It’s an open question of whether President Joe Biden will stick to the current deadline for pulling all U.S. troops out of Afghanistan under a peace agreement signed with the Taliban last year. First, though, we’ll have to figure out how many troops are actually there right now.
Earlier this week, The New York Times reported that the U.S. has about 3,500 troops in the country, or 1,000 more than the 2,500 that the Department of Defense has been reporting.
The Times, citing European, American, and Afghan officials, reports that the additional troops are a mix of special operations forces that have been moved “off the books” as well as “temporary” or “transitioning” units that haven’t been included in the official count.
Under the current timetable for withdrawal, all troops are supposed to be out of the country by May 1.
The presence of these 1,000 uncounted troops, in addition to 7,000 NATO and allied troops has some experts questioning whether the military even has the ability to meet that deadline, notes the Times.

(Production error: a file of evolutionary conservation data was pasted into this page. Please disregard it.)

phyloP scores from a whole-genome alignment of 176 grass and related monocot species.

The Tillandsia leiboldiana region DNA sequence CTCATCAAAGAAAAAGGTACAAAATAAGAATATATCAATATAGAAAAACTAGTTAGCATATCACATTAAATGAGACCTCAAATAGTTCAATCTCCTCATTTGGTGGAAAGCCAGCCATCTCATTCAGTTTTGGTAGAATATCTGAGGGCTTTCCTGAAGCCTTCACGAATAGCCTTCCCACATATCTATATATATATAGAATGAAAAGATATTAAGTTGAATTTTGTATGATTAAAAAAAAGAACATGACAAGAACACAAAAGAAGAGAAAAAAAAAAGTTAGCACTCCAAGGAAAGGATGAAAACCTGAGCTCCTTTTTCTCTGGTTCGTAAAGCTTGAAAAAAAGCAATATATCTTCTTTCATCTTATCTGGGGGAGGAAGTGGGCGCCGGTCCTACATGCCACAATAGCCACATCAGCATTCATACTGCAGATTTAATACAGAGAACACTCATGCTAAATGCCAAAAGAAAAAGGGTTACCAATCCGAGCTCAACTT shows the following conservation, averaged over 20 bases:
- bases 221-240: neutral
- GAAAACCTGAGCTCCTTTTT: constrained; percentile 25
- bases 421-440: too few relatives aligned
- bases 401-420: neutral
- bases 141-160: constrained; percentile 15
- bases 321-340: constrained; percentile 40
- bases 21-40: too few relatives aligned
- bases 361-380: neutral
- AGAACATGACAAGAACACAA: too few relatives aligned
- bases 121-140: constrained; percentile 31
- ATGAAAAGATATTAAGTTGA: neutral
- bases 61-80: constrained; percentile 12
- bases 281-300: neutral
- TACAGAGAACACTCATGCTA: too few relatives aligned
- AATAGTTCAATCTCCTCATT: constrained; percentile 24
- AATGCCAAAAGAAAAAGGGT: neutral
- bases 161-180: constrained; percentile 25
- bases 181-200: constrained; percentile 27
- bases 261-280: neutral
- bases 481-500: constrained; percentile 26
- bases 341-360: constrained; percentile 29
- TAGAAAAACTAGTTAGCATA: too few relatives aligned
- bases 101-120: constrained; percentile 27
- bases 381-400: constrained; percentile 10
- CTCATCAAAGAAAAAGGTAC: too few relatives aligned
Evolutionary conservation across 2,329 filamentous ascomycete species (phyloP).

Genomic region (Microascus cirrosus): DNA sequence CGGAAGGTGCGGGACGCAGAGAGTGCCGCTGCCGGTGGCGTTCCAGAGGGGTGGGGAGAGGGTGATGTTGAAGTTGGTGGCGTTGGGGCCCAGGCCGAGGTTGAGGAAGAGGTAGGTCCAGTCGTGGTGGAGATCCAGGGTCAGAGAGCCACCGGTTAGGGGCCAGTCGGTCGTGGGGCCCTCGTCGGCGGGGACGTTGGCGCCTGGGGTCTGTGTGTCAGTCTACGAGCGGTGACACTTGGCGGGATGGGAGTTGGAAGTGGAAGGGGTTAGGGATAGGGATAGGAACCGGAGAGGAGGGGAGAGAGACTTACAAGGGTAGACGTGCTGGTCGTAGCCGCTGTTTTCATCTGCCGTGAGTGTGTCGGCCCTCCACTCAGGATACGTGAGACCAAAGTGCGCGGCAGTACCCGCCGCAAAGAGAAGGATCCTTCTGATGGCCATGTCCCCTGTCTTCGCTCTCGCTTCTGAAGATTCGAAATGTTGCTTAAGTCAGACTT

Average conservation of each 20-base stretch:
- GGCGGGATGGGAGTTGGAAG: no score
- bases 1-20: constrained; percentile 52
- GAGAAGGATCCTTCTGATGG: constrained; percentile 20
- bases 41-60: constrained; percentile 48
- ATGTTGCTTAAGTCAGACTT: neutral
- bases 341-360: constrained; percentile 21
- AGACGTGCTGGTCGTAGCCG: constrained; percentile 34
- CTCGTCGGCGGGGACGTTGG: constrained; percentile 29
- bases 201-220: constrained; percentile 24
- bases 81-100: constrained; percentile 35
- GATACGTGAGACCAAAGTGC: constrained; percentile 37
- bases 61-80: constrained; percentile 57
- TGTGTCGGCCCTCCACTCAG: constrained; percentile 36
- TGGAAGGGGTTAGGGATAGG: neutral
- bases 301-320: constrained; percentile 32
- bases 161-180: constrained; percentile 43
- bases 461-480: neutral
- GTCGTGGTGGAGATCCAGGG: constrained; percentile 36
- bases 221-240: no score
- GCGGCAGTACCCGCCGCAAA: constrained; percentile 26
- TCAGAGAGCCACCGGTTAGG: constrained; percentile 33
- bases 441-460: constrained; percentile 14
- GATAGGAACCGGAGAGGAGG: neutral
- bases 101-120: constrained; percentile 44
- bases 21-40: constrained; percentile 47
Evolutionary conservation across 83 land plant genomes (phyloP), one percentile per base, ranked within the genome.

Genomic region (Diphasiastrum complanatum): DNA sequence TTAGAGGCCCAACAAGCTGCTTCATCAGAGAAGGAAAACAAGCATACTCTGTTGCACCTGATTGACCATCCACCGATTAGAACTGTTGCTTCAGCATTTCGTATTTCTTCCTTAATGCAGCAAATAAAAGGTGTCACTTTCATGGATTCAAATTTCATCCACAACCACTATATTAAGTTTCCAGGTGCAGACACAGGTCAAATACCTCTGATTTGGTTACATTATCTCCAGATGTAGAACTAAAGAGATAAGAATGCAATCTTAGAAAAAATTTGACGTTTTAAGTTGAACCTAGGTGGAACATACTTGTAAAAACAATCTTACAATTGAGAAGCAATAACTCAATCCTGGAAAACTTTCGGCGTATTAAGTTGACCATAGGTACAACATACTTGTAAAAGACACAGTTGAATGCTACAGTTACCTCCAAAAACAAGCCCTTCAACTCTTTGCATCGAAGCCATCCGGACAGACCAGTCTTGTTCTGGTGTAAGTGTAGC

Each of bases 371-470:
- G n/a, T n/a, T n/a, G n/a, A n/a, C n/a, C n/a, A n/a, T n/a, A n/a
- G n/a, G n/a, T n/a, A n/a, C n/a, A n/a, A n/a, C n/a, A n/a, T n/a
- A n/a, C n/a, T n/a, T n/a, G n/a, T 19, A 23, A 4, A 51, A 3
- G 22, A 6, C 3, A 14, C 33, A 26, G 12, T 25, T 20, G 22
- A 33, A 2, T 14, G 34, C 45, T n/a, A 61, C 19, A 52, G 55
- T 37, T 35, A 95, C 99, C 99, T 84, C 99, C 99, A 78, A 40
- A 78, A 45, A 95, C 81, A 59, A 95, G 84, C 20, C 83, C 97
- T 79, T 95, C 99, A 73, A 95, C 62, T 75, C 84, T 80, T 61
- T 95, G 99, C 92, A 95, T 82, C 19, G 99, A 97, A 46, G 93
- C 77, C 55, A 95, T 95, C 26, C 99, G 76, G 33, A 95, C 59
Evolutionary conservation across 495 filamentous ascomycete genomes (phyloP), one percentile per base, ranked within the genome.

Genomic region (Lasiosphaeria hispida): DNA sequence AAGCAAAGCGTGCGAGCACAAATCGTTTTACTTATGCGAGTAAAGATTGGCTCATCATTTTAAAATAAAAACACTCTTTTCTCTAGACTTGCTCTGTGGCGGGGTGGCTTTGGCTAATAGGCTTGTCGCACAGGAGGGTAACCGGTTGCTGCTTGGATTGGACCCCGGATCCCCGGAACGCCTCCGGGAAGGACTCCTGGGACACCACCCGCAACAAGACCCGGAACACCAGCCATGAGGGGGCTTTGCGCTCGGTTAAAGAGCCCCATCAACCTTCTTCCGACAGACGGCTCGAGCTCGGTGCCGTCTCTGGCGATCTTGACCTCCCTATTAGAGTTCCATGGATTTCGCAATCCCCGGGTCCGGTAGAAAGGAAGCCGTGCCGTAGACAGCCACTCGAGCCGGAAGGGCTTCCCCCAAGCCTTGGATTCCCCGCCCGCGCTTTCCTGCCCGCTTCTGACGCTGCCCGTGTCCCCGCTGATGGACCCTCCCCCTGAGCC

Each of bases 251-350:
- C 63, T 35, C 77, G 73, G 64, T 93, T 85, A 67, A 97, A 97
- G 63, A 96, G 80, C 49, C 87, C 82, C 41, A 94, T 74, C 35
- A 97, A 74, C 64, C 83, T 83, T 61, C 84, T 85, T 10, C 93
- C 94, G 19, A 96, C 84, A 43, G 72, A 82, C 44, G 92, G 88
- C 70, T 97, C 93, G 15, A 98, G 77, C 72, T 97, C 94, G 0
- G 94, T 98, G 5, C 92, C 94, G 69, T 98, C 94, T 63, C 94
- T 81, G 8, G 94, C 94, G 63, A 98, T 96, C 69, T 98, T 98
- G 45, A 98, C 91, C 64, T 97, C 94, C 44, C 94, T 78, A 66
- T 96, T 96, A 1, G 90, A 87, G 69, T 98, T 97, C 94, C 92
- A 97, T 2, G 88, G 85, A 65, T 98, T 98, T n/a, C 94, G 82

Their presence also highlights just how opaque and secretive the conduct of America’s decadeslong war in Afghanistan has been.
“I don’t think the U.S. public genuinely understands just how little oversight there is over troops deployments around the world,” Adam Weinstein, a research fellow with the Quincy Institute, tells Reason. “The last 20 years has produced this culture in Washington, D.C., where foreign policy and conducting wars is viewed as this technocratic or bureaucratic process that should fall outside the scope of electoral politics.”
There’s an incredible amount of bureaucratic minutiae that goes into how troops abroad are counted, which leaves a lot of wiggle room for the administration and the military to keep troops deployed in Afghanistan in excess of publicly agreed-to troop ceilings.
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